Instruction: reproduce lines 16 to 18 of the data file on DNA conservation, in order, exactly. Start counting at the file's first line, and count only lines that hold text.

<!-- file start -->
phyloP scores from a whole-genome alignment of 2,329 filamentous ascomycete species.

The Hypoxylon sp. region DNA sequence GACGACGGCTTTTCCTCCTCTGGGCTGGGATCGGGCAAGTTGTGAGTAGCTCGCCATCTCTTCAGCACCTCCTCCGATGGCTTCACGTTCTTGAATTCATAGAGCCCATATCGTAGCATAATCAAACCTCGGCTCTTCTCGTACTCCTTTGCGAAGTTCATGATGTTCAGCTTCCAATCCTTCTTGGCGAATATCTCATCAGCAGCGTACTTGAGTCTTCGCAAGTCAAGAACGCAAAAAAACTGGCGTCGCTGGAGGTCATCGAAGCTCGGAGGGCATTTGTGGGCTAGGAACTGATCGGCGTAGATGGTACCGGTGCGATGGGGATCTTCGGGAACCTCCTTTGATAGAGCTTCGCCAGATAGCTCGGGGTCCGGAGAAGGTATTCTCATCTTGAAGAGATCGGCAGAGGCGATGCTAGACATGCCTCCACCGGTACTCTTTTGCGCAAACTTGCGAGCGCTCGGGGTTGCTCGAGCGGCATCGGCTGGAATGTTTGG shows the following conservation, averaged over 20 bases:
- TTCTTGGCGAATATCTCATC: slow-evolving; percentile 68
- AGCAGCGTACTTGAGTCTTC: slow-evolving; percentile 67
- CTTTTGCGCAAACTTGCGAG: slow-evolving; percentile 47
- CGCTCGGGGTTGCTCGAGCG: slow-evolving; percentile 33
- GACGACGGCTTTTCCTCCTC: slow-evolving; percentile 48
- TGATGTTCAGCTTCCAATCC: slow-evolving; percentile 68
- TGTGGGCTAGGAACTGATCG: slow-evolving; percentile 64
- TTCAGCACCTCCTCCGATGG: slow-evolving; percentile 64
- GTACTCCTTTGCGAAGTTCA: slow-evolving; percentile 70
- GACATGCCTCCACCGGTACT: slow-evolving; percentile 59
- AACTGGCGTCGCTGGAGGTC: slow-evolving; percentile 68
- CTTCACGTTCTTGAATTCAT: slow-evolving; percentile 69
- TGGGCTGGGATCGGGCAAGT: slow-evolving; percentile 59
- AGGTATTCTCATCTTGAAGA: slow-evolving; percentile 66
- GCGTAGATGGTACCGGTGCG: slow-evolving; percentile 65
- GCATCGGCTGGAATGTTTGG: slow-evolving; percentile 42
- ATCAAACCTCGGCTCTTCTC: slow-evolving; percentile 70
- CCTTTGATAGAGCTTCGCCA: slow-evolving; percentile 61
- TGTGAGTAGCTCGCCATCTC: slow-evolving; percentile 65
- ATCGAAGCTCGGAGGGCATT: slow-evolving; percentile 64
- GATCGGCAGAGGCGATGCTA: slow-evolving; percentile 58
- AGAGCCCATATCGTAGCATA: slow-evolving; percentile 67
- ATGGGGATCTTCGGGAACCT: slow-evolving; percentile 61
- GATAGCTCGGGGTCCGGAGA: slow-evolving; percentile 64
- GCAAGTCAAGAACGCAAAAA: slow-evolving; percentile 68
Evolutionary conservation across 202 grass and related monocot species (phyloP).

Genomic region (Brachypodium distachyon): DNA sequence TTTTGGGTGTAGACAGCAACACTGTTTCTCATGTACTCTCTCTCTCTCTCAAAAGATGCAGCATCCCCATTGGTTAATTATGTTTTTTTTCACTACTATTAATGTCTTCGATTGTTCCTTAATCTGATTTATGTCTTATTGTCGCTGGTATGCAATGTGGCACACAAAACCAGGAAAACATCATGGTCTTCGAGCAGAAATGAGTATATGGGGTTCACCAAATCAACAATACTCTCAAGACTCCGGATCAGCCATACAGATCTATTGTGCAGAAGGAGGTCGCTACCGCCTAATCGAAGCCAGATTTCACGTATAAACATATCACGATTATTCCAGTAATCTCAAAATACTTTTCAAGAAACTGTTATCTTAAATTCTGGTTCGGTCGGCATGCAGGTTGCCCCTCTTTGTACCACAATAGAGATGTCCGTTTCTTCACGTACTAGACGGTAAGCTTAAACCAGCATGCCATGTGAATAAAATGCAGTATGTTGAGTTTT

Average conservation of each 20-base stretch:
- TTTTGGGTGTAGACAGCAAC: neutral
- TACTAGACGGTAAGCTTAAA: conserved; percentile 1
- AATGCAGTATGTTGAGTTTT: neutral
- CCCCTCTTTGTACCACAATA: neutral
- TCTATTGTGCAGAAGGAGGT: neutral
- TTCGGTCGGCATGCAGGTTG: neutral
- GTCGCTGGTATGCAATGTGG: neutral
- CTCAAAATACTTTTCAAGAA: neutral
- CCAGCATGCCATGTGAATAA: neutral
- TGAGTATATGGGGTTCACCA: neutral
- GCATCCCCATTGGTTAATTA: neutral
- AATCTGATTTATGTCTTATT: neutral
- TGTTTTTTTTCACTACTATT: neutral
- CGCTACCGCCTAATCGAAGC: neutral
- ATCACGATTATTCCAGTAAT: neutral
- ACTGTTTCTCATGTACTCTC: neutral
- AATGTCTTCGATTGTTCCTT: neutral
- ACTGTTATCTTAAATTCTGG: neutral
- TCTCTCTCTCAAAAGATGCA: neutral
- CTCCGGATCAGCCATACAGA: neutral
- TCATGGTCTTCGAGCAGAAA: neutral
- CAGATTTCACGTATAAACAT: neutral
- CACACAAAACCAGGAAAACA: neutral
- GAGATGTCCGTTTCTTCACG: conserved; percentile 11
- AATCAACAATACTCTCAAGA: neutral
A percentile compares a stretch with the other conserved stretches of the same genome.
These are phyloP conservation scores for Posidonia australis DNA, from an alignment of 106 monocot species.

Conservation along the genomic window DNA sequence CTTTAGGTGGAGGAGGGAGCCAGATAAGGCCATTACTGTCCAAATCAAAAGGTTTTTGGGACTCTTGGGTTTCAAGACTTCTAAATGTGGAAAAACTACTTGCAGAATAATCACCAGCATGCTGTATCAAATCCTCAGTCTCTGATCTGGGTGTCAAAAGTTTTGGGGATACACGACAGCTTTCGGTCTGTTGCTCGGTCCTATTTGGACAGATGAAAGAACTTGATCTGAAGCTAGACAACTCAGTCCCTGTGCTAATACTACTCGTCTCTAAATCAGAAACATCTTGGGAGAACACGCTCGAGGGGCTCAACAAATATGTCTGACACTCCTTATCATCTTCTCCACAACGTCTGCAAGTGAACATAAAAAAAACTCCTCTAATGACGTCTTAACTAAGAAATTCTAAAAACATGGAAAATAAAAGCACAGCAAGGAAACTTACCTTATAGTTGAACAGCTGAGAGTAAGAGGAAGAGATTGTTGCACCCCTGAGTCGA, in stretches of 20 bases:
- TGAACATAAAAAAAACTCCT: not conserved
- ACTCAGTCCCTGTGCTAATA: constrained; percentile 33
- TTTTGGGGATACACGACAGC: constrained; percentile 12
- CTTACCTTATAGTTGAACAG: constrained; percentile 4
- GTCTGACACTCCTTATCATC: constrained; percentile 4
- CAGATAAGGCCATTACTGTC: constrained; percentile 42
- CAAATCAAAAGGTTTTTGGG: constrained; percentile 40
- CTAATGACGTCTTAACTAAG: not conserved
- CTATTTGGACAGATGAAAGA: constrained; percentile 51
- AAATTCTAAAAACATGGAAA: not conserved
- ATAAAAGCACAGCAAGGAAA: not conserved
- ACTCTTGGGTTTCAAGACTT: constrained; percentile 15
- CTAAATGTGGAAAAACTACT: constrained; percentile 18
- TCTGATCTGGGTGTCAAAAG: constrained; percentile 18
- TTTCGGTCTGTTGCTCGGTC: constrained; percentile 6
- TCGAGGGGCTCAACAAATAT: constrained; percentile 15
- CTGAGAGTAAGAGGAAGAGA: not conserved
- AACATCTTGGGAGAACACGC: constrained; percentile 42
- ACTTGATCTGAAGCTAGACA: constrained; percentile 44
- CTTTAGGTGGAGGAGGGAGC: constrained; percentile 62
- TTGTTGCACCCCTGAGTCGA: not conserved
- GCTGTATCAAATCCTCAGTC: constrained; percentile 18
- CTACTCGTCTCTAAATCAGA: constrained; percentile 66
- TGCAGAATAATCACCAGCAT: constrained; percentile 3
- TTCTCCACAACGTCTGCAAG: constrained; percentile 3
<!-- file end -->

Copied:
- AGGTATTCTCATCTTGAAGA: slow-evolving; percentile 66
- GCGTAGATGGTACCGGTGCG: slow-evolving; percentile 65
- GCATCGGCTGGAATGTTTGG: slow-evolving; percentile 42